Flea control and prevention is essential for dogs with flea bite hypersensitivity. There are numerous options on the market that kill the adult fleas for a period of time, but all should be repeated (as indicated) for continuous flea control. Insecticides often are applied as spot-on treatments - typically topical treatments that are applied to a small area, usually at the top back of the neck where the dog is unable to lick it off. Oral products are also available, some of which may be more useful and practical for you and your dog. Flea shampoos can also be beneficial for young animals or for an acute flea infestation, but continuous management with one of the long-term products is essential.
Flea control for outdoor pets is virtually impossible, but current flea control products that are available may be sufficient for short term treatment, as long as the house does not become infested. There are many pet products that can be used to treat for fleas during their immature stages of life (i.e., eggs). However, if the house or yard has an infestation, environmental treatment will be necessary. Fleas will actually bite humans in the house if flea medications cause them to leave their animal host to search for another host.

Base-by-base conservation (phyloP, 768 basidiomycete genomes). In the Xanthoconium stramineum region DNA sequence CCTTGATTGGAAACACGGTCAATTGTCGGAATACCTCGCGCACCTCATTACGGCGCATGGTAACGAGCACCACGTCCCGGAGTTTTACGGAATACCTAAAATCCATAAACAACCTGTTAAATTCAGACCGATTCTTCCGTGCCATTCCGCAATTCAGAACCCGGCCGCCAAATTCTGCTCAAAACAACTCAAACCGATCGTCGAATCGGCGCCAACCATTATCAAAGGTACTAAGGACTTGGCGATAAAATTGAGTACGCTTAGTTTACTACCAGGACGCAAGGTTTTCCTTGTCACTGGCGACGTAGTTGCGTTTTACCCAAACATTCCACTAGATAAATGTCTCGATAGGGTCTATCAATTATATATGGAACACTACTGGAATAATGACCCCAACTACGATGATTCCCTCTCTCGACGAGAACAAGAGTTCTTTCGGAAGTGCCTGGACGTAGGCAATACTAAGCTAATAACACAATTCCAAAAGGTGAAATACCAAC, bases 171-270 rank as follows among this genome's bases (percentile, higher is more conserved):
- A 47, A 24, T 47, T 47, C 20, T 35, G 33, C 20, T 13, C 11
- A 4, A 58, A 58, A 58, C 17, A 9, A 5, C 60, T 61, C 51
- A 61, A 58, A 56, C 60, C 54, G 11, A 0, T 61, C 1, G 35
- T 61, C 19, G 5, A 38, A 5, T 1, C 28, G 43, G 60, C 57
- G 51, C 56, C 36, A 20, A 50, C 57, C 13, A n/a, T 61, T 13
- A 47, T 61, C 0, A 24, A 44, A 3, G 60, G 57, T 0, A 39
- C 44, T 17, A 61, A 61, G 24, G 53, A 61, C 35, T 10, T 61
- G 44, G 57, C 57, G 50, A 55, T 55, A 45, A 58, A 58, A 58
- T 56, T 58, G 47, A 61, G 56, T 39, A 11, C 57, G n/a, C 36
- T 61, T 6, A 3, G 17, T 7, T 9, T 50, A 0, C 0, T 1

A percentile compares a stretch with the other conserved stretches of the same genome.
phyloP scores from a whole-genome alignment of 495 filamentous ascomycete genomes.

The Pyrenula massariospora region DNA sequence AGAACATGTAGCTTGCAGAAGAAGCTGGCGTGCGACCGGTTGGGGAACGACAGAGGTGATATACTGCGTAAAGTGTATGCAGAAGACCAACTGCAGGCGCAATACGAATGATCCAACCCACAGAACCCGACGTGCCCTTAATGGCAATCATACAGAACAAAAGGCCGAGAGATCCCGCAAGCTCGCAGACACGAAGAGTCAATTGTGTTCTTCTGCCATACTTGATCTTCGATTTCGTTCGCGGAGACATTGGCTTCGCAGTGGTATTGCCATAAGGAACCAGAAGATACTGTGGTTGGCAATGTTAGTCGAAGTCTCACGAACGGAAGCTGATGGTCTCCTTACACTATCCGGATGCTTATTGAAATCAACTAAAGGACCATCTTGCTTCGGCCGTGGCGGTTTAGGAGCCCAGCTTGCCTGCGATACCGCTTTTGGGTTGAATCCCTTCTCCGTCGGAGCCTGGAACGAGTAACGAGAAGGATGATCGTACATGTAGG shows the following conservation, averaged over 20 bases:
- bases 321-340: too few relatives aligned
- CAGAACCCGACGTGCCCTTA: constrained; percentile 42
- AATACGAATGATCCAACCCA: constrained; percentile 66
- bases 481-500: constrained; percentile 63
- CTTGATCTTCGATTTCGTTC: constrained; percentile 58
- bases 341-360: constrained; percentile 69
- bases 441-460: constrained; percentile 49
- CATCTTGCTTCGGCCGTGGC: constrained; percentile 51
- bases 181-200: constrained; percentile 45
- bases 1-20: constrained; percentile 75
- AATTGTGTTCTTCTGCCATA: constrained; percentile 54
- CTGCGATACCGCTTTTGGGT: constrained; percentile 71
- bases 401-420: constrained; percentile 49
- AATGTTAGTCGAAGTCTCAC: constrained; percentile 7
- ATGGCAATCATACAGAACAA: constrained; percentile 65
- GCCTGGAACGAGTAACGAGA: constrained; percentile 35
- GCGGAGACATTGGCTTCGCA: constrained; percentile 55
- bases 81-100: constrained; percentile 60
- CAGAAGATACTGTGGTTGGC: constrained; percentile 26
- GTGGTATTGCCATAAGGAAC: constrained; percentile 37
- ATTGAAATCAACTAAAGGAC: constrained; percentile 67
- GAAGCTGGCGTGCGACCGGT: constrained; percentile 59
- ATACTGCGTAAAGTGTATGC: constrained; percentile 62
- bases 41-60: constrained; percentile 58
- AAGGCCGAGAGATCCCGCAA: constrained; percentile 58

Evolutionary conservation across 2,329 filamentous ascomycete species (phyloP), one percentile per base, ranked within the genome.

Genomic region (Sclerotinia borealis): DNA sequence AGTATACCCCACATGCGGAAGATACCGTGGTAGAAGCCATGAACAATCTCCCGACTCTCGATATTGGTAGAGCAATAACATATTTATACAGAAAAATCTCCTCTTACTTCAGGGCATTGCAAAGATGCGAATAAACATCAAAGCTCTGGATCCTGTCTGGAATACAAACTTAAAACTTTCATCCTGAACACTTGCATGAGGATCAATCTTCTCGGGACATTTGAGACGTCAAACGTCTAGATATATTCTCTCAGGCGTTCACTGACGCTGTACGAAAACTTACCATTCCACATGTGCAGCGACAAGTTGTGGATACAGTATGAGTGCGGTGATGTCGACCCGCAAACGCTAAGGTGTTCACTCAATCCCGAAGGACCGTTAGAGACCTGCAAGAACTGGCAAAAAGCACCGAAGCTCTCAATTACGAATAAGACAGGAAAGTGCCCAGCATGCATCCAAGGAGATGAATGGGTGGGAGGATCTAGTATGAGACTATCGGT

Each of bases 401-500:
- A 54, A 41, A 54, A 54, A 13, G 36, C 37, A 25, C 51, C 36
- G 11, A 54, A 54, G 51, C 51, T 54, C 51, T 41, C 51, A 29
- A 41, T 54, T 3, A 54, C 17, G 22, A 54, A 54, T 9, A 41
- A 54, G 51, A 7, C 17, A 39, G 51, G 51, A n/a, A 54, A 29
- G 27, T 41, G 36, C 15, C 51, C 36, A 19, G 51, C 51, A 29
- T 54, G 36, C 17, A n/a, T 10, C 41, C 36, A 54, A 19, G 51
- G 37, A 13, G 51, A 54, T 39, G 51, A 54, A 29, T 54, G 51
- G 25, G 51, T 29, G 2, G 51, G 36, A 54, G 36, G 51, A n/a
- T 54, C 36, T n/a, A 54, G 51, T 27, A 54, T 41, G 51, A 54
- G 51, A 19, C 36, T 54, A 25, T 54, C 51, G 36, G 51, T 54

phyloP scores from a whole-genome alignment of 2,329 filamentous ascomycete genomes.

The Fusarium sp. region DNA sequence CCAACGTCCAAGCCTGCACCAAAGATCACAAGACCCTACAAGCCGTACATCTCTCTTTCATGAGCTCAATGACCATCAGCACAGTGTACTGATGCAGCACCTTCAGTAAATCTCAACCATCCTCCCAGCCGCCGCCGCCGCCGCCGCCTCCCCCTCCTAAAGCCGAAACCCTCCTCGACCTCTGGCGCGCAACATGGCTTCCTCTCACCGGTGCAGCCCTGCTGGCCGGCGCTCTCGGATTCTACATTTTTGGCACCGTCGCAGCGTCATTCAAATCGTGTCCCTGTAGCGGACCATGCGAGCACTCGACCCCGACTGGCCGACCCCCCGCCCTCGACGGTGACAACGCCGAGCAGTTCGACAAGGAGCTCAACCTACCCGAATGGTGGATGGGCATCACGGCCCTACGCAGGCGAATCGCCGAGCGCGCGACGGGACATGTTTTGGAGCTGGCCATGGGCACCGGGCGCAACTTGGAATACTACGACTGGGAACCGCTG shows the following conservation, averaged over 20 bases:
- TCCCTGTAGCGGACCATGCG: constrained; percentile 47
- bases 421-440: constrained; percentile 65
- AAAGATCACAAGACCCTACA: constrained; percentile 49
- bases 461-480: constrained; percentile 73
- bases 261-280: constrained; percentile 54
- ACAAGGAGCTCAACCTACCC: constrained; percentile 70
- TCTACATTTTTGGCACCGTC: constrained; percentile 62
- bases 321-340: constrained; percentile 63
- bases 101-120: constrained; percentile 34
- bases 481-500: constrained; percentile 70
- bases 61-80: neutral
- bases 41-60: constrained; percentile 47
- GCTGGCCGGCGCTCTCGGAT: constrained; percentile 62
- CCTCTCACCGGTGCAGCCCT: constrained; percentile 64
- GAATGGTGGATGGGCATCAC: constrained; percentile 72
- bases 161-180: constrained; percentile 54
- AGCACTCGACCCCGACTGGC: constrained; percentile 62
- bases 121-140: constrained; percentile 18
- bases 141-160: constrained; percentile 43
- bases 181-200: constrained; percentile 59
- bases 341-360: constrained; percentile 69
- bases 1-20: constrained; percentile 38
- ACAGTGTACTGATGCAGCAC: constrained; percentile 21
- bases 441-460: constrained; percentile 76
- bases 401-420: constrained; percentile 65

Dogs that are allergic to fleas may require steroids or antihistamines to combat their sensitivity to the bites. Likewise, if a secondary bacterial infection develops as the result of open sores, antibiotics may be prescribed. Follow-up exams are often necessary to determine how treatments are progressing.
The most important factor in managing a dog with fleas is the application of regular doses of flea treatment on a timely basis. Because it takes only one or two bites for a flea allergic animal to start itching, it is best that you be consistent with flea control products. Other factors to consider, such as frequent bathing, and whether you are using spot-on treatments or other topical products, will determine how long to wait between product applications.
Any type of arachnid excluding ticks
An insect that has hatched from an egg but has not yet reached the pupal stage
A condition in which the skin becomes inflamed
Term used to imply that a situation or condition is more severe than usual; also used to refer to a disease having run a short course or come on suddenly.
A reaction to a certain pathogen that is out of the ordinary